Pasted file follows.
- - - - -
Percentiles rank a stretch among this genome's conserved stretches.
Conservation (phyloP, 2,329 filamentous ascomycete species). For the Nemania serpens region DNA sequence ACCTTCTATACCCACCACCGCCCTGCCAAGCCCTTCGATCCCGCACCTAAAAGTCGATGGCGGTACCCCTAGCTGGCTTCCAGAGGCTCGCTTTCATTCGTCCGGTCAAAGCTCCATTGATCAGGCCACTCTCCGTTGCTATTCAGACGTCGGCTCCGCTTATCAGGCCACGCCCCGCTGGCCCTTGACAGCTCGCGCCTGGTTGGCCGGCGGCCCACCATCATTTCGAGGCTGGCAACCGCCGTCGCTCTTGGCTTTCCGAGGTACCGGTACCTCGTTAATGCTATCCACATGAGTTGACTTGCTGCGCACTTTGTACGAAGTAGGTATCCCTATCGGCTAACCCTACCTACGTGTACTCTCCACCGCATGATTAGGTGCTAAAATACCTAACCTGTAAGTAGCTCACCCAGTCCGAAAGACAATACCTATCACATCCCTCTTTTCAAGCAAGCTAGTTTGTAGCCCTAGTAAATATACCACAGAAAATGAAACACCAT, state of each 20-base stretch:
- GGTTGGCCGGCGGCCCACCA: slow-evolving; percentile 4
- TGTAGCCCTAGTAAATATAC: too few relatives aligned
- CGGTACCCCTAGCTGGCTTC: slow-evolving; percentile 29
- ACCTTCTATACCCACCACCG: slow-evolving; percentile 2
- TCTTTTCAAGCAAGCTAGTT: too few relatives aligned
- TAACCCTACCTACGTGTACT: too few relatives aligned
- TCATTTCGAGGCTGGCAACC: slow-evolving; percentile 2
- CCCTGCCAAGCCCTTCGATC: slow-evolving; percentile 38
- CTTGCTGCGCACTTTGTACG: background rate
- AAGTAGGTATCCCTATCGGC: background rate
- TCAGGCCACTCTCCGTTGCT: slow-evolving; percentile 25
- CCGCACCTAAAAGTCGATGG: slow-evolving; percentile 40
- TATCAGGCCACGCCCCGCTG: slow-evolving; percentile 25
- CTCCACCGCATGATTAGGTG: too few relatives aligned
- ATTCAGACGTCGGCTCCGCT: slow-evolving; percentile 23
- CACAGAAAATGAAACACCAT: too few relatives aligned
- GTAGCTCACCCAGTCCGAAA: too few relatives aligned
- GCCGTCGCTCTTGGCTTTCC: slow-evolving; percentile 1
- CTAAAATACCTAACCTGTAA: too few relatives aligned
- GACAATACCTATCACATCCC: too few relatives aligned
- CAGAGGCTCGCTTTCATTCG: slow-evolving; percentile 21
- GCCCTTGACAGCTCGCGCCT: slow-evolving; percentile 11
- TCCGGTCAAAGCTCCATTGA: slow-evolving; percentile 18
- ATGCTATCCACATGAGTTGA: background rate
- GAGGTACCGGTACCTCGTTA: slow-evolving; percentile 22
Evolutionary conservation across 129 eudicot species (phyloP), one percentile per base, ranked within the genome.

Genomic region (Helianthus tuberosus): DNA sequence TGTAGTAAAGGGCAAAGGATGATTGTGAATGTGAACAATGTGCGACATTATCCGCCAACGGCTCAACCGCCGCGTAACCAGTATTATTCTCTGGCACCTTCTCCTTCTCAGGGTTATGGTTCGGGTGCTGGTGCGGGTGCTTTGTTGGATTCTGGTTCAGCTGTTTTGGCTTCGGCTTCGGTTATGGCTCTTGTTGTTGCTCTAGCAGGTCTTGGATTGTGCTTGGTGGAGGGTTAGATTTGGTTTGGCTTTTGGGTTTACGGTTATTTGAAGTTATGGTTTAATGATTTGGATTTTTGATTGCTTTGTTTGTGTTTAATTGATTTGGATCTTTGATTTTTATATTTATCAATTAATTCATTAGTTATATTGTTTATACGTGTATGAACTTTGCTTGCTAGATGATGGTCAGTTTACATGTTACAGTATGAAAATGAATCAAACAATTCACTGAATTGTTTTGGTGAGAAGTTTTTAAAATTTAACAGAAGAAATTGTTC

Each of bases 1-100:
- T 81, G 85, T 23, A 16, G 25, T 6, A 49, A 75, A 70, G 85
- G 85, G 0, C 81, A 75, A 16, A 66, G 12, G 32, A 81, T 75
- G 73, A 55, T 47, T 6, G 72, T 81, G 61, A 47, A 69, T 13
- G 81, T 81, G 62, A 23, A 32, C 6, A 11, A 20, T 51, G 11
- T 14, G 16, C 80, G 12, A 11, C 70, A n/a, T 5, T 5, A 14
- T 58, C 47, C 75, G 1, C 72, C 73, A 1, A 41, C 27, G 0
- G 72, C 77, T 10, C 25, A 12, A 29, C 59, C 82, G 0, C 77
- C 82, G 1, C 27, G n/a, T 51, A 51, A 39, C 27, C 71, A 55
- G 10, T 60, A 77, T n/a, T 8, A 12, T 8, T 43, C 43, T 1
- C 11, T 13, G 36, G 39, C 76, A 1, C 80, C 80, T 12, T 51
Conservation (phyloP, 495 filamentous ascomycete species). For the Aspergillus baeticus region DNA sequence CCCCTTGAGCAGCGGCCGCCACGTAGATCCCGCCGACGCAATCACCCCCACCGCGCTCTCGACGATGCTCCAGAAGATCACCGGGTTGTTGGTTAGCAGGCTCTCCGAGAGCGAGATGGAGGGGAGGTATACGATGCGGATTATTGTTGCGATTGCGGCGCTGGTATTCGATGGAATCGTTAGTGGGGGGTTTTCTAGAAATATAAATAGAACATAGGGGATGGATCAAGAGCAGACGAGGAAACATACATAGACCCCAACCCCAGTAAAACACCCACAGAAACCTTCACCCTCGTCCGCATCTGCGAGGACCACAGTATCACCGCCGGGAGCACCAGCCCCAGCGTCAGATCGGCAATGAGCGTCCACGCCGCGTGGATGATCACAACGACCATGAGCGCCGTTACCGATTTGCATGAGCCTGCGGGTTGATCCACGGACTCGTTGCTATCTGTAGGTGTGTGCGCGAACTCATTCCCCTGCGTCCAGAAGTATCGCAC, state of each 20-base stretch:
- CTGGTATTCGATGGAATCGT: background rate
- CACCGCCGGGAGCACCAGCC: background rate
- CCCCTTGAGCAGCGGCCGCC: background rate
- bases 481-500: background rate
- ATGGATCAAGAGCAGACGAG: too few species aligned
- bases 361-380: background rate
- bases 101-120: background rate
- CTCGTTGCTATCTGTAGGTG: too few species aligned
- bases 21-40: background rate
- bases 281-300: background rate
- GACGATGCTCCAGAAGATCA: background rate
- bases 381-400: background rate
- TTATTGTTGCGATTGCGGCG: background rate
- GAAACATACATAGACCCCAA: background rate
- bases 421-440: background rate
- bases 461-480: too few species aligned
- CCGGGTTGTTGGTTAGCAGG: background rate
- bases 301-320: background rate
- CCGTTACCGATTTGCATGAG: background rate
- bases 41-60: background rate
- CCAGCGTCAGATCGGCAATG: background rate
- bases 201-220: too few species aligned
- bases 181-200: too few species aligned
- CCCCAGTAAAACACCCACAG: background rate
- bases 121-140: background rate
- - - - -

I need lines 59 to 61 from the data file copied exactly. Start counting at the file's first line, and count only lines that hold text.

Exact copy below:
- bases 301-320: background rate
- CCGTTACCGATTTGCATGAG: background rate
- bases 41-60: background rate